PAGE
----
Courteous comments welcome, of course. I'd be surprised if this applied to customs inspection of notebook computers. You'd be better off placing encrypted copies in the cloud, deleting the originals, and downloading after returning to the US. Oh, and nothing in this post should be construed as legal advice.

Topics: Hardware, CXO, Government, Government US, Security

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  • combination lock vs regular lock

    Dear Mr Harris,

    If I understood you correctly, if I use a combination lock, and keep the combination in my mind, the goverment should not be able to compell me to reveal the combination under 5th amendment.

    Are there any presedents?
    • Combo lock vs key lock

      You appear to be correct. That example came up in the opinion, but with little discussion.
      R Harris
      • Then Does encryption really matter?

        Merely password protecting it would be like the combination of the safe wouldn't it?
      • It does

        Password protection IS encryption.
        • No

          No, those are two completely separate and different things.
    • Yes

      And they have compelled individuals to release the combination (a case in Vermont, I believe).

      On the other hand SCOTUS has used that very metaphor as an important distinction: a key to your safe can be compelled, but the combination not.

      So, it's muddled.
      x I'm tc
      • Just Remember

        They might be able to break the password, where as, the encryption will prove much more difficult.
      • encryption vs password

        Breaking the encryption algorithms is incredibly hard. The most common "cracks" today (pretty much the only ones!) is to figure out the password. If your password is weak, it WILL be guessed! If it's strong, your data will be safe for decades, at least (up until the algorithm is broken, if ever).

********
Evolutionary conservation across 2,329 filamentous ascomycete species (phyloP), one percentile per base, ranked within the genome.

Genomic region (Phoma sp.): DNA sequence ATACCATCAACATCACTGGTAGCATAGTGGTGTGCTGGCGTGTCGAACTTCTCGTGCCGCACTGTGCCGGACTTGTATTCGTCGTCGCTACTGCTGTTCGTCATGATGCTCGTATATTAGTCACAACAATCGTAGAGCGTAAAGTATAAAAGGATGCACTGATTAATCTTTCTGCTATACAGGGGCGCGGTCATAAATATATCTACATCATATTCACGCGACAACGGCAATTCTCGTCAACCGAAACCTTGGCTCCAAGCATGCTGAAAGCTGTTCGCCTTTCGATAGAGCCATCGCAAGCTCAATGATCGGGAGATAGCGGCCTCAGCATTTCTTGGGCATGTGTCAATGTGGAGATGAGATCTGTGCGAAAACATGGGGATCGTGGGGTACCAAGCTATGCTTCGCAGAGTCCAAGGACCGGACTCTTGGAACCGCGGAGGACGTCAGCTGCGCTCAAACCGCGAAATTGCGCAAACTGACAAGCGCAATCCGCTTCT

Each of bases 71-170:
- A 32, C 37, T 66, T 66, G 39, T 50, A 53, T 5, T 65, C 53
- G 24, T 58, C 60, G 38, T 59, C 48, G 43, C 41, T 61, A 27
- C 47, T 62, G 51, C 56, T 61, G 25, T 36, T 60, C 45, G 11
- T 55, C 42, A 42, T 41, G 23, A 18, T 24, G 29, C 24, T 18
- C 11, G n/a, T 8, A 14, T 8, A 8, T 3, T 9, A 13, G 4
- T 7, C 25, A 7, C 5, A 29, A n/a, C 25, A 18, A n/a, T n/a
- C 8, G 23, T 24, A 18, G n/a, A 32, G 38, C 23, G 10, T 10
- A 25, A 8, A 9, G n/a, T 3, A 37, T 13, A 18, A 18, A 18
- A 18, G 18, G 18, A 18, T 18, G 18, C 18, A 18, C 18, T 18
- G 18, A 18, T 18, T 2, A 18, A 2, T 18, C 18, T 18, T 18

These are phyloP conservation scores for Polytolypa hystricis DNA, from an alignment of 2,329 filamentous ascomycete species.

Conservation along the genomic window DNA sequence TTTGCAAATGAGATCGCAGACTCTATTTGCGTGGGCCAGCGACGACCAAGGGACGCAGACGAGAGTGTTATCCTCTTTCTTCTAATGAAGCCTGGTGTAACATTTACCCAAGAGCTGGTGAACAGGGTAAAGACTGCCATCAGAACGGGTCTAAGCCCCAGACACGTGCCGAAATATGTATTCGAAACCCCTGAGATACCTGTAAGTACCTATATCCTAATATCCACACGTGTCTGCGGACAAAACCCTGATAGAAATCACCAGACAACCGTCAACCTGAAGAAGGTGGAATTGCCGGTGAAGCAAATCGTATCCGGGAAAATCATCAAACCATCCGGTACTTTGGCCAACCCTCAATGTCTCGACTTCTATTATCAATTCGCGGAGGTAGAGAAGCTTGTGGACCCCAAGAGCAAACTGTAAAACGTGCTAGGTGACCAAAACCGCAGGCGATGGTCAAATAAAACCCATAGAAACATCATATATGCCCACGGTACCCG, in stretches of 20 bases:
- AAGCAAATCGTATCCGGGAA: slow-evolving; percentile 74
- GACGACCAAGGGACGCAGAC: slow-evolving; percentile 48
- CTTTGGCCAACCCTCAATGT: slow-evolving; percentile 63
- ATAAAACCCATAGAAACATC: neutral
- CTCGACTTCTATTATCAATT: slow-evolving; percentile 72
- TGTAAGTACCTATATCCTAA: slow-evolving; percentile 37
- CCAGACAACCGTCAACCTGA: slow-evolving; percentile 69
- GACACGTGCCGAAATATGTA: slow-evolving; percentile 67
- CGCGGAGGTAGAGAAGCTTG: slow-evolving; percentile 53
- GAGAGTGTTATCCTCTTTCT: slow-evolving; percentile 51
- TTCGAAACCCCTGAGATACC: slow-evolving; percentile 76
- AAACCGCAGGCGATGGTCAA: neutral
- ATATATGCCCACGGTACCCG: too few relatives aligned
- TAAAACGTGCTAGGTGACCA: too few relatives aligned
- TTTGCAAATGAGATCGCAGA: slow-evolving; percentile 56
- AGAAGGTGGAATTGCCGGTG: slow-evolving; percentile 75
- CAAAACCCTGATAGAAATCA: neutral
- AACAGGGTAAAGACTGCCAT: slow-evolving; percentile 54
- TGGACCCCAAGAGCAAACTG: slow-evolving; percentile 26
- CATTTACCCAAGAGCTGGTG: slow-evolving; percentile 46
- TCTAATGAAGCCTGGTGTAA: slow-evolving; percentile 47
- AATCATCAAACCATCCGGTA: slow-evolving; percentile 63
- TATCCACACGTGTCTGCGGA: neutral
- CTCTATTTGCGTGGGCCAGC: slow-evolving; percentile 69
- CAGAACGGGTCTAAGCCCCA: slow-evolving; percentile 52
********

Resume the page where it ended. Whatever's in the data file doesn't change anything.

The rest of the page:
• Then I guess you can't be compelled to turn over keys, either

      as the end result would be the same.

      Though nothing is stopping the government from getting a warrent, and a set of bolt cutters and bypassing the lock completely.
      William Farrel
      • combo vs key

        you can be compelled to turn over anything that is physical, what you can't be compelled to turn over is knowledge that is held in your brain which would equal self incrimination.

        but yes you are right the end results would be the same under the lock argument. However the encryption era changes the end results, which is why the courts and law enforcement have a problem with the current laws.
    • The government can cut your combo lock, they can't cut True Crypt

      There is a difference here in your analogy of a combo lock versus an encrypted hard drive. The government could get a search warrant and cut the lock which is presumably locking some container that contains incriminating evidence. They do that themselves, and you are not compelled to incriminate yourself by opening the lock for them.

      On the other hand, the government can not cut the True Crypt lock. So, they secure a search warrant but cannot get the contents of the hard drive on their own, which means you would be required to use the password thus incriminating yourself, which is clearly a violation of the 5th amendment.
      Casper McGrady
  • combination lock vs regular lock

    From other articles I have read in the past month or so, Yes there are presedents on this. I belive these articles were on zdnet.

    If it was a combo lock or combo safe, it was cheap and easy to get a court order to get a locksmith to break into it.

    The problem the courts and prosecutors have with encryption is that it could take years and a ton of money just to attempt to break into your data.

    While the ruling is correct with the current laws, I do expect the fed government to change these laws in the future under the ruse of homeland security.
  • Interesting case

    It's clear he couldn't be compelled to say whether or not there was incriminating evidence on the hard drive.

    It's clear that with a search warrant the state should be able to seize the hard drive and examine it forensically.

    If there's a search warrant for your apartment you can't take the 5th and keep the police from searching your apartment because your apartment might "testify against you".

    Suppose you were paralyzed but you could unlock the door to your apartment with some kind of brain-computer interface just by thinking about it. Police show up with a warrant and demand entrance. You still have to let them in, right?